"My parents never made a distinction between science and art. Growing up in Iraq, I was encouraged to play with math problems just as much as with pencils and brushes, to draw no boundaries. Perhaps that’s why, from my first days studying architecture, I’ve been interested in fragmentation, abstraction, and explosion, deconstructing ideas of repetitiveness and mass production, not just breaking the rules but also moving away from all the things we inherited from previous architectural movements. Sketching and painting—though they’re a slow process, requiring tremendous concentration and precision—have been a critical part of my career. They allow me intense experimentation in both form and movement, layering new ideas into a design like a kind of reverse archaeology." —Zaha Hadid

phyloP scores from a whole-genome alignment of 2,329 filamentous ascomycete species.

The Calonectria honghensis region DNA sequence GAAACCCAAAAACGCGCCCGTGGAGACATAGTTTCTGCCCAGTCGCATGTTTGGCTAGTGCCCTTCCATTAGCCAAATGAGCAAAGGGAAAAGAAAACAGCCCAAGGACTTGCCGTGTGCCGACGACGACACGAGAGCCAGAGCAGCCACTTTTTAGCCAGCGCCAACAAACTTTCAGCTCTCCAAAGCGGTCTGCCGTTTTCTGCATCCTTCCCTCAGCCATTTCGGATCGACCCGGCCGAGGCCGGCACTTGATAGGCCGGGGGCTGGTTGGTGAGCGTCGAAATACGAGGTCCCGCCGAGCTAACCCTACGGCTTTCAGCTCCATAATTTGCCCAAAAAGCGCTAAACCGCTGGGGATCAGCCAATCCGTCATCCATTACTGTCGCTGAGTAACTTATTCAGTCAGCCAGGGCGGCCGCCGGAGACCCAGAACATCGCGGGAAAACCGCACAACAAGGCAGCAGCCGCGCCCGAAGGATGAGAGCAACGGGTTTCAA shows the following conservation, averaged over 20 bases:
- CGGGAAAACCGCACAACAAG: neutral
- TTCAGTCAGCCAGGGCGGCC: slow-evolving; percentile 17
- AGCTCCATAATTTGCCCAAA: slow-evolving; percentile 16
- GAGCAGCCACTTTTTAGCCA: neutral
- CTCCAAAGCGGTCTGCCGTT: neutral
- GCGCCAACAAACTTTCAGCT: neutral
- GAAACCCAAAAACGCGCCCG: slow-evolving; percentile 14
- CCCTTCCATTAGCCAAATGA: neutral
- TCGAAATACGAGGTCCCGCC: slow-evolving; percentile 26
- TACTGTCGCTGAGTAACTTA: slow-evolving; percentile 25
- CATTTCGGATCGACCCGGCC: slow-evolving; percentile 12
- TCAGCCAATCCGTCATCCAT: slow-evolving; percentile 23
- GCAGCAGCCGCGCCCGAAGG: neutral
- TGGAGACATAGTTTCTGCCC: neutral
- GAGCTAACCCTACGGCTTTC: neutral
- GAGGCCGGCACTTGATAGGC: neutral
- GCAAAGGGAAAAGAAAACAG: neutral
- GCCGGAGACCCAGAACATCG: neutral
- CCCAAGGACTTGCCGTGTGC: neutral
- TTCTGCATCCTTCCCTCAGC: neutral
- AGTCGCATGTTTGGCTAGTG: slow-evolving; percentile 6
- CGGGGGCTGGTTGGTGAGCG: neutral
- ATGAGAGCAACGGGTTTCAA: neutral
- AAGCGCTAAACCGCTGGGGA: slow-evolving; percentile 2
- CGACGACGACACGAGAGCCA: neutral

These particular paintings, for a New York apartment building by , are 4 feet wide, in acrylic on black cartridge paper. After many initial studies, we developed a concept that allows for greater variation and double-height interiors for the 39 condominiums, and the multiple split levels are, in turn, reflected in the woven chevron pattern of the facade. It’s clad in hand-finished stainless steel to capture the industrial spirit of the site, bordering the High Line.